Jeff Saut of Raymond James is a more luke warm than Detrick but in the same basic camp:
Lawrence McMillan is also short term cautious in his Friday summary:
4. U.S. Treasuries
The Treasury bulls of past few weeks were not seen post-Fed and those we saw, like Paul Richards, have turned into non-bulls. That's what a steep fall from resistance levels can do. The 5-year yield rose by 11bps from Tuesday's close to Friday's close; the 10-yr & 30-yr yields rose by 11bps & 8 bps resp.
George Goncalves of Nomura remained sanguine on Thursday on CNBC Futures Now:
Friday was anything but a dead trade, though. Bill Gross remained bullish on short-maturity Treasuries because the Fed is steadfast on keeping the FF rate at zero. That proved a major tactical mistake during the summer. But he still argues the same this time as well:
Next week's payroll data will go a long way in deciding whether the bulls will be right during this verbal tapering by the Fed.
Higher taper probability is negative for Gold and that's how Gold acted on Thursday and Friday. Gold miners acted worse because Newmont was downgraded by S&P and the massive equity offering from Barrick acted awfully after the pricing.
But smart tactical traders see an opportunity especially if the current verbal taper by the Fed proves to be just a bark and not a bite. Larry McDonald of NewEdge was trying to make a case for Gold miners on Friday but CNBC Closing Bell host Bill Griffeth cut him off in mid sentence to get back to his buy buy stocks exhortation. What's worse Griffeth demonstrated a visible lack of class in doing so. McDonald has had a hot hand with gold this year, asking investors to buy with both hands in the last week of June and then advising selling after a huge rally in miners.
Tom McClellan remains bullish on Gold in his ETF Investors Still Hating Gold article
But will ETF investors stop fleeing when the specter of taper still hangs over their heads?
1. Marc Lasry on BTV Market Makers - Monday, October 28
Much of this interview was essentially socio-political. Below is a subset of the detailed summary from Bloomberg Television PR.
On whether it worries him when spreads are so low that investors have to go into illiquid products or bad covenants:
On whether there is value in European equity markets the way there is in the debt markets:
On who is looking after the long-term improvements in the U.S.:
On what point does the Federal Reserve begin to taper:
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Mr. Fink was not alone in his dour assessment of America. His was a consensus opinion among the financial & liberal elite in America. But he and his fellow bears were totally wrong, spectacularly wrong.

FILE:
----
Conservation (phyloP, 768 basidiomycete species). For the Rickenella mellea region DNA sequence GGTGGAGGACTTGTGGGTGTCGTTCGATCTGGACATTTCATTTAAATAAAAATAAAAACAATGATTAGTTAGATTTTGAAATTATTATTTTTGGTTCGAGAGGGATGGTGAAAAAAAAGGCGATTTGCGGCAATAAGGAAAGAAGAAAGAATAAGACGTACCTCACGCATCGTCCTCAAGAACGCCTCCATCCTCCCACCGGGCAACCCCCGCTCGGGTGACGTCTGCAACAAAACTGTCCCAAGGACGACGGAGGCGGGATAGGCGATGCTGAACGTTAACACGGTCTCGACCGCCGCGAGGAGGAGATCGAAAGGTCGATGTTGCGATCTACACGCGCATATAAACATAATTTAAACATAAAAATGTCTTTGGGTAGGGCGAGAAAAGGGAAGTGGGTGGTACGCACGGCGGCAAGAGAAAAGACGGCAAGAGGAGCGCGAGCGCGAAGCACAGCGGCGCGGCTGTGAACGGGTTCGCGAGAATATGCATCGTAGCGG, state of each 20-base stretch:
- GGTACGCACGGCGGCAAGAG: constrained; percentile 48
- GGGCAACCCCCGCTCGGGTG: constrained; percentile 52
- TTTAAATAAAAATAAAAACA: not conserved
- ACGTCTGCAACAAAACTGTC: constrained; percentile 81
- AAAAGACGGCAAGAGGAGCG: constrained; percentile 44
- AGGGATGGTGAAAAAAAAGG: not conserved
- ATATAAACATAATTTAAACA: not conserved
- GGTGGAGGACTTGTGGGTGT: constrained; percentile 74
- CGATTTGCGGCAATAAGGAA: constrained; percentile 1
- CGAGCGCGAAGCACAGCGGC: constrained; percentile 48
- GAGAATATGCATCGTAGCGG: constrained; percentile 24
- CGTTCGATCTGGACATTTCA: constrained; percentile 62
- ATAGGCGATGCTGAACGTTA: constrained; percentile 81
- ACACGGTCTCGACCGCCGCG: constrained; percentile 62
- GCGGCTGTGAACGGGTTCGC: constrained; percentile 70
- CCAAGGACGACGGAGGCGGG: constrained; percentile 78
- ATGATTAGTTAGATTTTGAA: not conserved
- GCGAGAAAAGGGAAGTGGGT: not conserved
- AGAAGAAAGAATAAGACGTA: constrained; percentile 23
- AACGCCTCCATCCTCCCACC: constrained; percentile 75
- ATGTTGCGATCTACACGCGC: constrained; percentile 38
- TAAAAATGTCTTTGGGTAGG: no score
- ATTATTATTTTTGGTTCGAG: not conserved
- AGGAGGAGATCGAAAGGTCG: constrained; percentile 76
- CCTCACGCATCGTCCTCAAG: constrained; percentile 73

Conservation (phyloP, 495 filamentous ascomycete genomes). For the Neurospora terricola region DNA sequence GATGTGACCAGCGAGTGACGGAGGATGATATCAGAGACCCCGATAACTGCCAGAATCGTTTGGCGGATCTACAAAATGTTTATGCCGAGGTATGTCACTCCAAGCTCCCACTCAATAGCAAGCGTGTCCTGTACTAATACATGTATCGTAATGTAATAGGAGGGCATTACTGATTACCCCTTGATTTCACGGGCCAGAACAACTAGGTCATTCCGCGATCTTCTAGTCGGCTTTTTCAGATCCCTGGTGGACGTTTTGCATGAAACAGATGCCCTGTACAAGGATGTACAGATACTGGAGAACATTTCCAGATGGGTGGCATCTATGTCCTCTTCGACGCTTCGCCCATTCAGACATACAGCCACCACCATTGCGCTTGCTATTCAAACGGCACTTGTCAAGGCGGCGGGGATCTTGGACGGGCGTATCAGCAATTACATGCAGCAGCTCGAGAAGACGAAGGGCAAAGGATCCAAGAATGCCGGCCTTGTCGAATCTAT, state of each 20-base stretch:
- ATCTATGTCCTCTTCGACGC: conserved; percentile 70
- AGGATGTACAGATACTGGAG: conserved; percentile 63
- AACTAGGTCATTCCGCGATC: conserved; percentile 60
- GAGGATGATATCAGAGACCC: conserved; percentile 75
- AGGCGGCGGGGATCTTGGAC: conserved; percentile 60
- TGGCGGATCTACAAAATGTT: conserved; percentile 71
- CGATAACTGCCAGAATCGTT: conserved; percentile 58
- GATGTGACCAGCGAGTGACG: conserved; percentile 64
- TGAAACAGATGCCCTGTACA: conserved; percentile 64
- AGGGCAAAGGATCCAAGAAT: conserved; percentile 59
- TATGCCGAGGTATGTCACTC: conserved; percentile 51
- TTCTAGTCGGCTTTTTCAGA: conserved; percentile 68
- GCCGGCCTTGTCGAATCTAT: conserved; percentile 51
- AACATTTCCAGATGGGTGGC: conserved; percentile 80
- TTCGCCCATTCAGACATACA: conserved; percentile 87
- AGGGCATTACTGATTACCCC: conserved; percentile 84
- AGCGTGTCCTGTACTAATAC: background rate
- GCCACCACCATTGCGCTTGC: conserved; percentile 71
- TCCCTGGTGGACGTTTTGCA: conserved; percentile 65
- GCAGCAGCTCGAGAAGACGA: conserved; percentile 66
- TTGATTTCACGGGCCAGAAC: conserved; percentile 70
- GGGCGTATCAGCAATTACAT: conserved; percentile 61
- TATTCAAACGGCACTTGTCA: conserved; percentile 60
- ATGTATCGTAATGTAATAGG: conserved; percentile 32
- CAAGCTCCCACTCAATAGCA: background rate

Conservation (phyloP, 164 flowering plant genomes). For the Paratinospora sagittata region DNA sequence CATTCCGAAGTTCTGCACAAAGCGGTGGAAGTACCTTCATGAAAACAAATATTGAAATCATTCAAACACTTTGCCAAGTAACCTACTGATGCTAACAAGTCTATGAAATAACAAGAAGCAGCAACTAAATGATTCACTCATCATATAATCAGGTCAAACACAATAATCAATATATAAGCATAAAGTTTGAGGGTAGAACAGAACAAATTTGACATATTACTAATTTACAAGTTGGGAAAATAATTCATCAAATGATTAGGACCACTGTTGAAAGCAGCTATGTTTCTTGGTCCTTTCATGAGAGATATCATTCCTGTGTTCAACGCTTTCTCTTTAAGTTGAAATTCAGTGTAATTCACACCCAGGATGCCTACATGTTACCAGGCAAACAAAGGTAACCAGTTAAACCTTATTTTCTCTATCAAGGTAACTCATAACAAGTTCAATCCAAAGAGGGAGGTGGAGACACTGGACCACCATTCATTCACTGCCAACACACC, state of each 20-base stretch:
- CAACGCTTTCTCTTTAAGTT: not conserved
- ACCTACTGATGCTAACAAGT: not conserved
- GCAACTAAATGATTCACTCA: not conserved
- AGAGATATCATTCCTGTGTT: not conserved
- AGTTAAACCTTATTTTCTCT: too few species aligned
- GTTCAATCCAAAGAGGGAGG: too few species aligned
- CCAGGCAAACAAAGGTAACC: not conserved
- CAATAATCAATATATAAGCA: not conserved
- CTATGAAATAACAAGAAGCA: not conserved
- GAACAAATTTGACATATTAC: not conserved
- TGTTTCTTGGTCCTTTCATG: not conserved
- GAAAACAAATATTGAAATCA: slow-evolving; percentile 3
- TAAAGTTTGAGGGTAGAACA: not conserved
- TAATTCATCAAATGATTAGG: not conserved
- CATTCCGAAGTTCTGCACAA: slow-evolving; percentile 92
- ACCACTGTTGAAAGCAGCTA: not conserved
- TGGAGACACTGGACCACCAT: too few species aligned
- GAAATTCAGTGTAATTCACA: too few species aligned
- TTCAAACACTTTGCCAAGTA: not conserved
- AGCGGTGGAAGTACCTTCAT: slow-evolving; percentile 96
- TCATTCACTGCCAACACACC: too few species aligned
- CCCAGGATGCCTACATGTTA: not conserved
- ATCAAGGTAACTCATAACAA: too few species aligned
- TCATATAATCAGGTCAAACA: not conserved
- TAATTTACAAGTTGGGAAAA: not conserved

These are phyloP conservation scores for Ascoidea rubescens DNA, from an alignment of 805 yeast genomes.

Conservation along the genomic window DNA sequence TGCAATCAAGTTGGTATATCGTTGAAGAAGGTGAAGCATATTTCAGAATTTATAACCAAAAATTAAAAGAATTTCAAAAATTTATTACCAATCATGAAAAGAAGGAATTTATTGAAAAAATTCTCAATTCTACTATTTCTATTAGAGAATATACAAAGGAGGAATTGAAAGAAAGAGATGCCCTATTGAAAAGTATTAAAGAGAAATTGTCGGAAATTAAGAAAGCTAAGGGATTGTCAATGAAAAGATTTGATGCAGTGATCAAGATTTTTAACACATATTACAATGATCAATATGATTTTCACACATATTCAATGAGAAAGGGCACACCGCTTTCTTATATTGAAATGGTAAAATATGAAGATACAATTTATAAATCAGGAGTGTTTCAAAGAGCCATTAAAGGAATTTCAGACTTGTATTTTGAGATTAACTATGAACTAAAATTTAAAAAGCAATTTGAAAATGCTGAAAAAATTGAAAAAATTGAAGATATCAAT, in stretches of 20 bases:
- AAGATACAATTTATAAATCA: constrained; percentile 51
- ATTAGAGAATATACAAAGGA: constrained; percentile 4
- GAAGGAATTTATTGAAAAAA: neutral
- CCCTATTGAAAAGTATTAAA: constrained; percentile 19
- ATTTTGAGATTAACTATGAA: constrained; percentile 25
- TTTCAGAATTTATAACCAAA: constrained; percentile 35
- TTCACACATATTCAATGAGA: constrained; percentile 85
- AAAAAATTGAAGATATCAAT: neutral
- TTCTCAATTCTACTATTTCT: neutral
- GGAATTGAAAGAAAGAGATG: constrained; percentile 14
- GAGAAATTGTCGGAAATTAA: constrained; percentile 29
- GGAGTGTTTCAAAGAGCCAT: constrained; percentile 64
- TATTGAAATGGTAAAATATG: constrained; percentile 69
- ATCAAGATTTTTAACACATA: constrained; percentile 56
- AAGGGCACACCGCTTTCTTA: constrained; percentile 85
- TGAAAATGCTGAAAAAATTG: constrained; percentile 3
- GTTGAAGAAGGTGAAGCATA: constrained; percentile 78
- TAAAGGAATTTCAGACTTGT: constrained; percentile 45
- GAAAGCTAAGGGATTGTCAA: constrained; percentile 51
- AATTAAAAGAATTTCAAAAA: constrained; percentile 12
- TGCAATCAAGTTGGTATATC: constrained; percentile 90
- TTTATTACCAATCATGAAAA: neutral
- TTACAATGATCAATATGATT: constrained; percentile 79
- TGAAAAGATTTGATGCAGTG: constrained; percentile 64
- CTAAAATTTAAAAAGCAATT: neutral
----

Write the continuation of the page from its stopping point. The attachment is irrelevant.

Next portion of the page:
The Fiscal Cliff deal he railed against in January has resulted in an improved economy and a strong stock market that sped ahead of all emerging market darlings. And it lowered America's fiscal deficit as no other program had done in recent years. As Lawrence Summers pointed out in his Reuters article this week,
Today's civil war in America, though expressed and fought in fiscal terms, is a war about the nature and mission of American society. And the spirit of this war dates back to the conflict between "Jacksonian" and "Jeffersonian" traditions in American society, according to William Galston, senior fellow & Ezra K. Zilkha chair at Brookings Institution. .
There is a core existential reason for the Tea Party to oppose President Obama and Obamacare, according to Galston:
This is what drives the passion of Senator Ted Cruz and his colleagues. This is why their definition of the "American people" raises deep patriotic feelings in heartland America while inflaming and scaring much of coastal America and the rest of the world.
But this is a a core financial issue as well. Today's is the age of the Federal Reserve pumping unprecedented amounts of liquidity every month into the financial system. This is the age in which stock investors, corporations and the wealthy are doing spectacularly well while middle America remains stagnant. This is the age in which corporations maintain trillions of dollars on their balance sheet and share that bounty with stock holders via dividends and buybacks without hiring Americans or expanding their businesses. Today's is the age in which the real job generators of America, small businesses, are getting caught in a pincer of large corporations and beneficiaries of Government largesse. As Galston tells us:
Who are we to question David Tepper? But the uncertainty he addressed doesn't come to head until 2014. That is a different lifetime for performance-fee compensated managers. For them, isn't the environment for the remaining 2.5 months in 2013 is as stable as they can desire with QE pouring in & earnings Ok?